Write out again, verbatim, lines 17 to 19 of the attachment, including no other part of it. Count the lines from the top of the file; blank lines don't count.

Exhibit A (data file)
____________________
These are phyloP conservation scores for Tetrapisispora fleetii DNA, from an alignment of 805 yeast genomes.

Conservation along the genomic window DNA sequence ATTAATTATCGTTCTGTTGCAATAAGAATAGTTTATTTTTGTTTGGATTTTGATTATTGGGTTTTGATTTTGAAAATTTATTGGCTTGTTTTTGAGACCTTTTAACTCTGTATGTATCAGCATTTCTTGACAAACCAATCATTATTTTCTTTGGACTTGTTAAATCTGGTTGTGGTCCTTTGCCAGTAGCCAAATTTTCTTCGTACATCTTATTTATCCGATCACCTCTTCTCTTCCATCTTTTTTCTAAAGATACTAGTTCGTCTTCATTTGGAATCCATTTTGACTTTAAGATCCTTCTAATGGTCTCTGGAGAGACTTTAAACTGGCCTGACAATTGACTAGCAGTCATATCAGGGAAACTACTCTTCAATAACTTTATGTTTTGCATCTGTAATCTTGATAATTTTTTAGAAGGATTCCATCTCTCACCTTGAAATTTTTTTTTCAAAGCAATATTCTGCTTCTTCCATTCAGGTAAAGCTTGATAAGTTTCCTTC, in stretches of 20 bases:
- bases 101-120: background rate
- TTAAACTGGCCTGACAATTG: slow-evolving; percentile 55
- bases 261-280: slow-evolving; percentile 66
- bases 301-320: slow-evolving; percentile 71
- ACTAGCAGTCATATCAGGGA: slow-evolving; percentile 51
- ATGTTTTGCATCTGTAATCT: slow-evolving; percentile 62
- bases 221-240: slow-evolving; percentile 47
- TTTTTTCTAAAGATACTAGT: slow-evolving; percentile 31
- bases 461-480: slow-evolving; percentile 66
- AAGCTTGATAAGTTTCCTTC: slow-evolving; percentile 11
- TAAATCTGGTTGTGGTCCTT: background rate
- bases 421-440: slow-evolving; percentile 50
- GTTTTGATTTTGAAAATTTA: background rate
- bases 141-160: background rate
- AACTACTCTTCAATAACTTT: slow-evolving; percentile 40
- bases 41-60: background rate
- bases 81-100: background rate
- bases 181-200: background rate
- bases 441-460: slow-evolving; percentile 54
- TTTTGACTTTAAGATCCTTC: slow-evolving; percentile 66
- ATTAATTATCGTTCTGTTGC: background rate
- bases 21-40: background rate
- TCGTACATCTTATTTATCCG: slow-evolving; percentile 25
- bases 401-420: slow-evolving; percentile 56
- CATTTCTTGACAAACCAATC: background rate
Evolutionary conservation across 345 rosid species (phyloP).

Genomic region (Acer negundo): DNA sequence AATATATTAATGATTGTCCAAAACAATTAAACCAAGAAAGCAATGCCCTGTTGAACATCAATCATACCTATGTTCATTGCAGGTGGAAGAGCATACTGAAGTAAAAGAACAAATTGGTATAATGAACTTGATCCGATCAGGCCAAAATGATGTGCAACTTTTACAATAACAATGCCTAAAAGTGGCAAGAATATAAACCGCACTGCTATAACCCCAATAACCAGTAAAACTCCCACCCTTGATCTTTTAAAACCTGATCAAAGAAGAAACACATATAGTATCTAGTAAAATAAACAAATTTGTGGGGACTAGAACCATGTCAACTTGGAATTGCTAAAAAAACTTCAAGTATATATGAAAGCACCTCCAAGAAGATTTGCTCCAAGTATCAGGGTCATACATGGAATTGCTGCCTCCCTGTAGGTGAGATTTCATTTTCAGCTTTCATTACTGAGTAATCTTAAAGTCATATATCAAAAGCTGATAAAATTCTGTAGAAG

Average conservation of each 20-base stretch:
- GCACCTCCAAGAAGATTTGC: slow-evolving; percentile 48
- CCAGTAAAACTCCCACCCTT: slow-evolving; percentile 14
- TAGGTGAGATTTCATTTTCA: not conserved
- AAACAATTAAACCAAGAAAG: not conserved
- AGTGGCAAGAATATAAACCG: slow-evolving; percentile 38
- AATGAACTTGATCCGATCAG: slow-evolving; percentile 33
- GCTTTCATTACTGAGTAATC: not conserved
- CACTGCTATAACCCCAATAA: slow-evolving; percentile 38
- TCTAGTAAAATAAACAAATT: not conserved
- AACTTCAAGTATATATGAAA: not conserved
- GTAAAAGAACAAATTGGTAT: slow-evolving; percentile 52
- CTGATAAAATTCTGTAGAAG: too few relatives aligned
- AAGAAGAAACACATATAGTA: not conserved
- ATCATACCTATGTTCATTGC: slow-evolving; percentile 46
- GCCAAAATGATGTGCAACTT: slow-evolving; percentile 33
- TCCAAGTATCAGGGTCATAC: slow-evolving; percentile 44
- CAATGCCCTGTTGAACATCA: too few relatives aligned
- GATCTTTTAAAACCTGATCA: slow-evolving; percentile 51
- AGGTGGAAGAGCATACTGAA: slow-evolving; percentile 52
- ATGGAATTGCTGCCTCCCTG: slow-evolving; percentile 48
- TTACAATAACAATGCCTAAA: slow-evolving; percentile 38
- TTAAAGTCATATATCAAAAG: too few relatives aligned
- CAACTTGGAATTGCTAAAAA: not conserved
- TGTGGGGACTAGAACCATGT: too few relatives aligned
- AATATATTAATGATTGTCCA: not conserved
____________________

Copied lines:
- AACTACTCTTCAATAACTTT: slow-evolving; percentile 40
- bases 41-60: background rate
- bases 81-100: background rate